September 16, 2020 – Oil & Gas History News, Vol. 1, No. 9
Oil & Gas History News
This month’s newsletter during an unprecedented back-to-school year offers the latest “This Week In petroleum History” summaries and links to in-depth articles about the people, events, and technologies that have shaped the modern energy industry. AOGHS website visitors (new and returning) are sharing our petroleum research with educators, who benefit from having a historical context in their energy curricula.
This Week in Petroleum History Monthly Update
Links to summaries from four weeks of U.S. oil and natural gas history, including new technologies, oilfield discoveries, petroleum products, and pioneers.
September 14, 1871 – President Grant visits Pennsylvania Region
President Ulysses S. Grant visited Titusville, Petroleum Center, and Oil City, Pennsylvania, to learn more about the nation’s growing petroleum industry. The 18th president would improve Washington City’s streets, directing in 1876 that Pennsylvania Avenue be paved with Trinidad asphalt…MORE
September 7, 1917 – Oilfield Legacy of Texas Governor Hogg
In 1917, the Tyndall-Wyoming Oil Company’s No. 1 Hogg well discovered oil 50 miles south of Houston, ending a streak of dry holes dating back to 1901, when former Texas Governor James “Big Jim” Hogg first thought he saw signs of oil. The Hogg family would appreciate a clause in his will requiring them to keep the lease…MORE
August 31, 1850 – San Francisco Utility manufactures Gas from CoalThe San Francisco Gas Company incorporated to produce and distribute manufactured gas from a coal “gasification” plant. Renamed the Pacific Gas & Electric, by 1915 the company operated about 8,500 gas street lamps — each hand lit and shut off every day. The first U.S. manufactured gas street lamps illuminated Baltimore, Maryland, in 1817…MORE
August 24, 1892 – Future “Prophet of Spindletop” founds Oil Company
Patillo Higgins, who would become known as the “Prophet of Spindletop,” founded the Gladys City Oil, Gas & Manufacturing Company. He and several partners leased 2,700 acres four miles south of Beaumont, Texas. A self-taught geologist, Higgins believed oil-bearing sands could be found near a big hill there…MORE
The U.S. petroleum industry was born on August 27, 1859, in Titusville, Pennsylvania, when former railroad conductor Edwin L. Drake drilled the first American oil well 69.5 feet deep. Seneca Oil Company of New Haven, Connecticut, had hired Drake to find oil for refining into a popular new lamp fuel: kerosene. When fire destroyed his derrick and engine house, Drake rebuilt on the original site, and in this 1861 photo he stands at right with his friend Peter Wilson of Titusville. Oilfield photographer John A. Mather’s iconic (and often misidentified) image is part the extensive collection of glass negatives preserved at the Drake Well Museum and Park.
Energy Education Articles
Updated editorial content on the American Oil & Gas Historical Society website includes these articles:
After decades of failed attempts by major oil companies, J. L. “Mike” Dougan of Salt Lake City discovered Utah’s first significant oilfield on September 18, 1948. He had searched in state for more than 25 years before finding the Uinta Basin field about 10 miles southeast of Vernal. See First Utah Oil Wells.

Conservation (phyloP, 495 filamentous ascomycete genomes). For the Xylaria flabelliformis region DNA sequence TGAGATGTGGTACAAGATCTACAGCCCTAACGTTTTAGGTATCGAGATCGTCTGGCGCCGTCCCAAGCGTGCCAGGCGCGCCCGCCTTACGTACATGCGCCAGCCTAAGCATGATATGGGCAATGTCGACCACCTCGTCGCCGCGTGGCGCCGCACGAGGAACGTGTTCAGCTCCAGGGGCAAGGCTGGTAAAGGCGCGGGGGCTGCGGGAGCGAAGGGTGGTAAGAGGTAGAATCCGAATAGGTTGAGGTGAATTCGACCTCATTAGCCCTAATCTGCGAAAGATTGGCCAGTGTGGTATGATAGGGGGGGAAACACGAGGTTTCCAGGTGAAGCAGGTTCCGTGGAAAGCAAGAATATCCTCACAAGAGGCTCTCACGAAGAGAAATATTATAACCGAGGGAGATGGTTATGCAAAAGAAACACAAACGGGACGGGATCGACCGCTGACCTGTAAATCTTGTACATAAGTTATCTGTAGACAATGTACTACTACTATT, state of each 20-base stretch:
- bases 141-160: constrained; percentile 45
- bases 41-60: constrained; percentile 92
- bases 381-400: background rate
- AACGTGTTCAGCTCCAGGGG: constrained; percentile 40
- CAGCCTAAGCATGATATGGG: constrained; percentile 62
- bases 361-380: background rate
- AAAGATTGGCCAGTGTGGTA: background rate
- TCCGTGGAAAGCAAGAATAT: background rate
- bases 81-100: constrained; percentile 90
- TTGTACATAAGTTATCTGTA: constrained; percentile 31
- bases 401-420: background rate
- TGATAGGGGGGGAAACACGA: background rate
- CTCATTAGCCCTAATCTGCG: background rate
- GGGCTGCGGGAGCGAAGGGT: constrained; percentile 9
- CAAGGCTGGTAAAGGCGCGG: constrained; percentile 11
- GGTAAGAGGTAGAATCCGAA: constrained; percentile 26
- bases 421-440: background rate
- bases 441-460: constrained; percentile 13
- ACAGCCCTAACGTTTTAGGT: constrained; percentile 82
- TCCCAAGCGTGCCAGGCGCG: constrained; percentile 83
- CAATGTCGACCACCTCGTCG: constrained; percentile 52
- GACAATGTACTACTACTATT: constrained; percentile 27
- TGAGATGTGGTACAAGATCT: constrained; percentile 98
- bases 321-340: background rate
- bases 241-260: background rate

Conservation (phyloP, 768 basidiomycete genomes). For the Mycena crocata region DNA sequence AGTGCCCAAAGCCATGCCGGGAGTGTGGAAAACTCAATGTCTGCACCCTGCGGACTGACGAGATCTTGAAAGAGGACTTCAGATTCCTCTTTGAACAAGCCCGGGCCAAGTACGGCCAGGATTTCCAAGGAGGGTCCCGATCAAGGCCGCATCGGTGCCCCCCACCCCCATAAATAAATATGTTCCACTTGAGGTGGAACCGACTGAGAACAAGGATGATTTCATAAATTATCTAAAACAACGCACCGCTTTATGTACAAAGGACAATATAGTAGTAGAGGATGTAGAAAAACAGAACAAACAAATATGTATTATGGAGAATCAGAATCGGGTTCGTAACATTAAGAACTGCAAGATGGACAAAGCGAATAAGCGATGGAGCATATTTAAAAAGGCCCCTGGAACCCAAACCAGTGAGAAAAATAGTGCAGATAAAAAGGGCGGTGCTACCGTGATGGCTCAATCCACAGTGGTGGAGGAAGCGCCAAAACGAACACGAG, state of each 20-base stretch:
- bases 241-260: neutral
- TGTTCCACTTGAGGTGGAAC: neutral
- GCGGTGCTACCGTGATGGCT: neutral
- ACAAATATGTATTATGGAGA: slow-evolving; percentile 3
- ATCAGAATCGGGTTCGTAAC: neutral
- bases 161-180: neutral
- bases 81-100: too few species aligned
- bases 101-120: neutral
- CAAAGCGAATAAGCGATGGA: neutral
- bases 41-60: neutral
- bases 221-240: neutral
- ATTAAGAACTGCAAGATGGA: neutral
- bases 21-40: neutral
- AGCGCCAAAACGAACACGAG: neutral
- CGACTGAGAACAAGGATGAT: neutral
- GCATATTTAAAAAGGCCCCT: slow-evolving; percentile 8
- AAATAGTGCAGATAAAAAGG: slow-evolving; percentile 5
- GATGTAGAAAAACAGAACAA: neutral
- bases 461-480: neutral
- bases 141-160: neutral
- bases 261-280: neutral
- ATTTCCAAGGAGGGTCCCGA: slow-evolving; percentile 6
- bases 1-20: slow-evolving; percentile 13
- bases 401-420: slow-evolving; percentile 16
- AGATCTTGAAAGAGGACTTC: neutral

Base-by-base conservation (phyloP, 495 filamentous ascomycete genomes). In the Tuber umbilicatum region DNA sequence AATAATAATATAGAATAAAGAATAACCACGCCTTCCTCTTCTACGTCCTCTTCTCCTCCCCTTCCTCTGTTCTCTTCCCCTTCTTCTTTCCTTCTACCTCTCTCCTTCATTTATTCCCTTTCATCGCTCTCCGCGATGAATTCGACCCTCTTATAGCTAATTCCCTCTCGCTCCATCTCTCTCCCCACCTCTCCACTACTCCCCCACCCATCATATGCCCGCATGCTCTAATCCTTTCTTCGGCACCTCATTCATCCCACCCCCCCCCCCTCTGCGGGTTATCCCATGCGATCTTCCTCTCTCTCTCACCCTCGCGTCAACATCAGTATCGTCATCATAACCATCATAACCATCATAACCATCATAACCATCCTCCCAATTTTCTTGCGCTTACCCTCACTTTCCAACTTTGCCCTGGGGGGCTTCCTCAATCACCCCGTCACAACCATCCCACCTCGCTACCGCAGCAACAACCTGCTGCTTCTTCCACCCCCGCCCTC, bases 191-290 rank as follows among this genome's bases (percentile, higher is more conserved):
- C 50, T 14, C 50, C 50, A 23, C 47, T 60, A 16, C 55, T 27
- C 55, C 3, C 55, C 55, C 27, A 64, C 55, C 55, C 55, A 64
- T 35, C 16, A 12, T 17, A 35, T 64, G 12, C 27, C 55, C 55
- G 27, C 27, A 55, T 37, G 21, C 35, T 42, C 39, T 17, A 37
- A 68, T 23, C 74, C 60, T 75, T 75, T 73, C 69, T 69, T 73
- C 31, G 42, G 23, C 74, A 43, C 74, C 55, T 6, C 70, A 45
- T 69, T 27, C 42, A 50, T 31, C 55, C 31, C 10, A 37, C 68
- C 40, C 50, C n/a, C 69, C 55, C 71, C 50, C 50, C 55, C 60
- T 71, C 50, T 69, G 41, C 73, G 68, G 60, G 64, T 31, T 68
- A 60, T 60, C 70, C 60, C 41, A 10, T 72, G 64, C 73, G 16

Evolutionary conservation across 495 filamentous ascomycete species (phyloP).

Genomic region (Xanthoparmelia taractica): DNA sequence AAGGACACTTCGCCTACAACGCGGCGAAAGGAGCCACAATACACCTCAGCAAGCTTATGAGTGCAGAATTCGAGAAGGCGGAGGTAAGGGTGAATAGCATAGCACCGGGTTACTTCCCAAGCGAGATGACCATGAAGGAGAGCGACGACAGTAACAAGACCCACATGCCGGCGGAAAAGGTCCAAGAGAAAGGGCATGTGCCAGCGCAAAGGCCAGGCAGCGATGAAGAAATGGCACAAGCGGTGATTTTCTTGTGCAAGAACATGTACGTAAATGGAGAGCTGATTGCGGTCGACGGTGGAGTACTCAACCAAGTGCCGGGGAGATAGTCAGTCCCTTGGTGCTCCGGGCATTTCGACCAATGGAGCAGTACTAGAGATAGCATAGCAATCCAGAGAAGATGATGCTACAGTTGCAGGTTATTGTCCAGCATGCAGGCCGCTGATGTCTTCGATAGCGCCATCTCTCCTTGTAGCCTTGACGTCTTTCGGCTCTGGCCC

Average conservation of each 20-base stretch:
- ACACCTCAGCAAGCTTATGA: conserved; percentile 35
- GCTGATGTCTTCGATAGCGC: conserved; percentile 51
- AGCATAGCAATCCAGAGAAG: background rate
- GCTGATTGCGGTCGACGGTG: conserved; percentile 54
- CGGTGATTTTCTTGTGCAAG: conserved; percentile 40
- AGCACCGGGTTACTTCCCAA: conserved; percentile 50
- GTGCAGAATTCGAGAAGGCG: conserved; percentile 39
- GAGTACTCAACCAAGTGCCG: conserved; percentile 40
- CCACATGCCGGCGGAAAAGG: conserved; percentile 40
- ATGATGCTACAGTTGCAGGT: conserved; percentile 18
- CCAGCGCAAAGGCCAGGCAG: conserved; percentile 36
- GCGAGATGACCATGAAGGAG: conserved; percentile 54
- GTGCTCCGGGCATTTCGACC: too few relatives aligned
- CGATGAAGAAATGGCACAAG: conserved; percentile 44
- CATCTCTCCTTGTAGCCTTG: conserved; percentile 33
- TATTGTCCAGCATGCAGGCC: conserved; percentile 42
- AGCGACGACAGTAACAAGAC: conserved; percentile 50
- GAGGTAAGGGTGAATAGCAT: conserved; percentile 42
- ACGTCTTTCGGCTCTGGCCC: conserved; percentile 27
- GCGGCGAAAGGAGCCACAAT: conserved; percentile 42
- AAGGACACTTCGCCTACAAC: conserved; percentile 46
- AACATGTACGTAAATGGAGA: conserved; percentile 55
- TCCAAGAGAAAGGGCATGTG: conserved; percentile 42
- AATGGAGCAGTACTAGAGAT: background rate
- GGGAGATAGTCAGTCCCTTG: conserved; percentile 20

The Texas petroleum industry began on September 12,1866, when Lyne Taliaferro Barret and his Melrose Petroleum Oil Company completed the state’s first well drilled for oil. Because the Confederate Army veteran’s Nacogdoches County discovery did not produce commercial quantities, it would be decades before others returned. See First Lone Star Discovery.
Gasoline pumps began with a small device for dispensing kerosene. On September 5, 1885, S.F. (Sylvanus Freelove) Bowser sold his newly invented kerosene pump to the owner of a grocery store in Fort Wayne, Indiana, Less than two decades later, the first purposely built drive-in gasoline service station opened in Pittsburgh, Pennsylvania. See First Gas Pump and Service Station.
In addition to hundreds of articles and images, the American Oil & Gas Historical Society’s website offers energy education resources, including student chapters of leading earth sciences organizations. There also are links to petroleum museums and exhibits.
The East Texas Oil Museum at Kilgore College this month celebrates its opening 40 years ago in the heart of the 140,000-acre oilfield, discovered during the Great Depression. A two-year renovation of the Boomtown Theater is complete, according to Olivia Moore, museum manager, and a newly digitized version of the 16 mm film “The Great East Texas Oil Boom” is the main attraction.
Thank you again for subscribing. Your comments and suggestions are always welcomed. Even a small financial contribution helps us add articles, respond to research requests, and continue preserving petroleum history.
— Bruce Wells
“Any survey of the natural resources used as sources of energy must include a discussion about the importance of oil, the lifeblood of all industrialized nations.” — Daniel Yergin, bestselling author and winner of the Pulitzer Prize
The American Oil & Gas Historical Society preserves U.S. petroleum history. Become an AOGHS supporting member and help maintain this energy education website and expand historical research. For more information, contact email@example.com. © 2020 Bruce A. Wells. All rights reserved.